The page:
Again… Yum!

Here’s the recipe:

Makes: 4 servings


  • 8 oz whole wheat pasta (I used baby shells, but you could try penne or maybe bowtie)
  • 1 bunch asparagus, tough ends trimmed
  • 1 half onion, diced
  • 1 clove garlic, minced
  • 1/4 c. Parmesan cheese, plus more for garnish
  • 2 tsp. olive oil
  • 3 Tbsp. red wine
  • 1 tsp. balsamic vinegar
  • 1 1/2 cups marinara sauce
  • salt and pepper to taste


  1. Boil 6 cups of water in a large pot. Add the asparagus and cook for 2-3 minutes until it is tender-crisp (it will be bright green and tender but not limp)
  2. Remove asparagus from pot but reserve the water. Add your pasta to the water and cook according to package directions, or until al dente.
  3. Meanwhile, dice your onion, mince your garlic, and chop your cooked asparagus.
  4. Once cooked, drain your pasta and set aside. Reserve about a cup of cooking liquid.
  5. Add the oil, onion, and garlic to your pot and cook on medium-high until golden brown, stirring occasionally.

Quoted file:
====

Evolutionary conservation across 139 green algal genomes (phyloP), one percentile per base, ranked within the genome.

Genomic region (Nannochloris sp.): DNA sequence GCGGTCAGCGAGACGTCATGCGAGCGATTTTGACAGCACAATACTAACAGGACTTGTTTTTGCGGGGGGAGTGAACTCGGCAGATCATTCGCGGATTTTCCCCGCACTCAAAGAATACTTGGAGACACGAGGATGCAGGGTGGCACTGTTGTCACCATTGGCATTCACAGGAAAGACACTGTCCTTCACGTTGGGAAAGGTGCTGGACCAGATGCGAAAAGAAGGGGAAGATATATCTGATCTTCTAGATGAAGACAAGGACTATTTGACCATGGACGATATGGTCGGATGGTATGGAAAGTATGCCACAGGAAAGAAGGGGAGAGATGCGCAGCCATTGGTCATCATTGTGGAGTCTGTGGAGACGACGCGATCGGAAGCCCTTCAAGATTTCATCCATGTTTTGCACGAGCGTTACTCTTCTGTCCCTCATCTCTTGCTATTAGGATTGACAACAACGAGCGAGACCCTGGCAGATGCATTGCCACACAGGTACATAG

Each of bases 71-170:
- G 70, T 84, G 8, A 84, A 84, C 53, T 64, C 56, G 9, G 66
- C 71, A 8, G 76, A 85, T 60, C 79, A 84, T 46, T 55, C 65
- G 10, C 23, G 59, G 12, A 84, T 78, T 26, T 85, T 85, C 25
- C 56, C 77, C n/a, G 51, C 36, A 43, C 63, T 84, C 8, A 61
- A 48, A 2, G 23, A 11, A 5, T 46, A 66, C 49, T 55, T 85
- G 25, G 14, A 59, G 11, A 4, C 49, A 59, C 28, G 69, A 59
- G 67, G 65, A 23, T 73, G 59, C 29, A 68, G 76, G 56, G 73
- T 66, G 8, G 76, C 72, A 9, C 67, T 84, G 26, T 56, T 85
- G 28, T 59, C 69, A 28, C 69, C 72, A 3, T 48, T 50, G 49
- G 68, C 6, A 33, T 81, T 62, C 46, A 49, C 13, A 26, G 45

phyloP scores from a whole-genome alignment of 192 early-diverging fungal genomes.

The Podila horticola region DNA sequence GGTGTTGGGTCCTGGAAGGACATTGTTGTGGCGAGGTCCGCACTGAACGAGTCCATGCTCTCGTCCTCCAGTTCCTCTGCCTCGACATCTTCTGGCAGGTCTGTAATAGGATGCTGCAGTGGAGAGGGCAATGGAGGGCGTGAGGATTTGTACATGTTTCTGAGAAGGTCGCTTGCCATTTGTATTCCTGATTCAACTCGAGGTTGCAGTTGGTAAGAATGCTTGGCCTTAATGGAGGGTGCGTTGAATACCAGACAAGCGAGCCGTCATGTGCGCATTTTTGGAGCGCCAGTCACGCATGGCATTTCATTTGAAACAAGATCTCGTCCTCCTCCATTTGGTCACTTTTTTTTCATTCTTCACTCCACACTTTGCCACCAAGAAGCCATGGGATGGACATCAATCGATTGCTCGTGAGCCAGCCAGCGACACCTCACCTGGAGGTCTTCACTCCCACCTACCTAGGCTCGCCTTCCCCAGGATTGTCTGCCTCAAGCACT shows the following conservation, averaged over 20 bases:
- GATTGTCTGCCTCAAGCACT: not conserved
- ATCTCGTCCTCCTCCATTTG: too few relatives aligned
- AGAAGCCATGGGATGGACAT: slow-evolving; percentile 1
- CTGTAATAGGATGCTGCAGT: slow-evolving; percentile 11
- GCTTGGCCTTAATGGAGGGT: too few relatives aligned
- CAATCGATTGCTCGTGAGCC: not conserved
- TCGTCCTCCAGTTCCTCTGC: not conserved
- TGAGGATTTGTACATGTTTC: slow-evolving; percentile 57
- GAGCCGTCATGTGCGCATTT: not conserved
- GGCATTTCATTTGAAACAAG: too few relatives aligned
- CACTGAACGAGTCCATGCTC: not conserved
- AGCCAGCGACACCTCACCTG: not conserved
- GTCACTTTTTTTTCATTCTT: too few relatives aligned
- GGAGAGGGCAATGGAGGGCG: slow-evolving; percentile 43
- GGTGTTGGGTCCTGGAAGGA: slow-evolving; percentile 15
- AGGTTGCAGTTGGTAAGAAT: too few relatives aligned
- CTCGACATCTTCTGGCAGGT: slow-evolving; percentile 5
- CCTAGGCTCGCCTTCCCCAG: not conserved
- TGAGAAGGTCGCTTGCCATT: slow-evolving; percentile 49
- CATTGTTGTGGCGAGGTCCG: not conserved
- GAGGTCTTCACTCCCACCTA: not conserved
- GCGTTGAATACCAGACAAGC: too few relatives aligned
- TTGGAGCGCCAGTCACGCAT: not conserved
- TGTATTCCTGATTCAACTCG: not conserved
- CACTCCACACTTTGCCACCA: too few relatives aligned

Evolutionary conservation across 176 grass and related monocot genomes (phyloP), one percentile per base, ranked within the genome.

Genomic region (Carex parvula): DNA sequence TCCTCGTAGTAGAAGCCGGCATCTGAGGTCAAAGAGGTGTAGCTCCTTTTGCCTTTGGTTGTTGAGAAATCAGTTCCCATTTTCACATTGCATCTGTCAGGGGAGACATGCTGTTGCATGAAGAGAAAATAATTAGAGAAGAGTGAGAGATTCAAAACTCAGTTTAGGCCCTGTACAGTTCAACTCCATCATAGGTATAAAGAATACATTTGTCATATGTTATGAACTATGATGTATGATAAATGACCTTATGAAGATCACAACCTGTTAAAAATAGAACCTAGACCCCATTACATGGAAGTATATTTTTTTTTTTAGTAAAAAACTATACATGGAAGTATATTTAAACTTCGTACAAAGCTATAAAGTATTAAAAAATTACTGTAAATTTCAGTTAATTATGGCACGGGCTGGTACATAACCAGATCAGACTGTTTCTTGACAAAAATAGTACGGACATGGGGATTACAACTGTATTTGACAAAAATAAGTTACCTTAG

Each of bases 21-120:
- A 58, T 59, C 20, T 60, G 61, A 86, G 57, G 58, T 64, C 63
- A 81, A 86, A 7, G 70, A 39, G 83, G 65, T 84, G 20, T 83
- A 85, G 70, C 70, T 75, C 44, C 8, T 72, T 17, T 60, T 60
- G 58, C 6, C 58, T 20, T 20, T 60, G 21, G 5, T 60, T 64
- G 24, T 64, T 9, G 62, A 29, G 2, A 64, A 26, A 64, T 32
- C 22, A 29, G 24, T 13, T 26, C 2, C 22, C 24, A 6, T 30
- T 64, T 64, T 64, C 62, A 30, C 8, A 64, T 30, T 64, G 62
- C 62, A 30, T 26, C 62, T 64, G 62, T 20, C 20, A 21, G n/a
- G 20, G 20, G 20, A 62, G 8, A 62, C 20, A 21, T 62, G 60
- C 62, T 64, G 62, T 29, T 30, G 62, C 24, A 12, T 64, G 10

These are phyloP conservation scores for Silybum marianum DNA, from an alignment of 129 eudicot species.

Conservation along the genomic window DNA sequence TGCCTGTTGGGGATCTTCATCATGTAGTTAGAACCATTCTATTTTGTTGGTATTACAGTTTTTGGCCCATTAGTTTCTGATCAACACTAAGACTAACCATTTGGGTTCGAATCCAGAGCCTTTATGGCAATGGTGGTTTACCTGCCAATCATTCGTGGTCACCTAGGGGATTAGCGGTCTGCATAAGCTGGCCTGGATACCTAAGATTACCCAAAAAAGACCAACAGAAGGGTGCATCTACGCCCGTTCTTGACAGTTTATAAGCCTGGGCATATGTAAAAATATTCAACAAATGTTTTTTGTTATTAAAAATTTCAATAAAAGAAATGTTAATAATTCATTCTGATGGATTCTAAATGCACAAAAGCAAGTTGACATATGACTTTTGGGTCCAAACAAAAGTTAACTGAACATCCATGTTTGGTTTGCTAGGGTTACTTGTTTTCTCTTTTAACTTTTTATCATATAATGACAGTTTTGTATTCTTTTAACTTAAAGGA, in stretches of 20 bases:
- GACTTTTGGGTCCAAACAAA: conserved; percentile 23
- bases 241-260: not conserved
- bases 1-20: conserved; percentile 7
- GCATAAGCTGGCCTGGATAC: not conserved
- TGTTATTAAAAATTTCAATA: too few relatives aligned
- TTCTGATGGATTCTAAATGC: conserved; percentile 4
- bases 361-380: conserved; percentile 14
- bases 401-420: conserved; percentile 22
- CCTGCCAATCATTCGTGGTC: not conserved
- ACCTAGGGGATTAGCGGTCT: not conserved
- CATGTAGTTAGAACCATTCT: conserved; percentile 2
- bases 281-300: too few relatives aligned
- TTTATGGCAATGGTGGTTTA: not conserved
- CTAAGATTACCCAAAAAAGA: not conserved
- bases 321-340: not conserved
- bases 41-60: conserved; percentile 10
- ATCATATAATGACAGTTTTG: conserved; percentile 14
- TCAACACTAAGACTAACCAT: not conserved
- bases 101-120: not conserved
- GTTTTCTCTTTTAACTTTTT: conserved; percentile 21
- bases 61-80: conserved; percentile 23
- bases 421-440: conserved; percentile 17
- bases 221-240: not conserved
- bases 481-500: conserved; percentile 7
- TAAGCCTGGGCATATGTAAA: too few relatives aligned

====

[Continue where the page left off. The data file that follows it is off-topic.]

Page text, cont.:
6. Add the red wine to de-glaze the pan. Let the wine come to a boil and use a wooden spoon to scrape any good brown bits from the bottom of your pan. Reduce the heat to simmer and add your marinara sauce and balsamic vinegar. Stir to combine.
  7. Return the cooked pasta and chopped cooked asparagus to the pan. Add a little cooking liquid if the mixture is too thick, and stir in your Parmesan cheese. Adjust salt and pepper if needed.
  8. Serve topped with additional Parmesan cheese.
Spring Asparagus Pasta Marinara

Spring Asparagus Pasta Marinara

Nutrition (per  serving):

269 calories, 5 g. fat, 13 g. protein, 42 g. carbs, 4 g. fiber. WW PointsPlus: 7

What are your favorite vegan or vegetarian dishes? How do you avoid the beans-and-rice rut?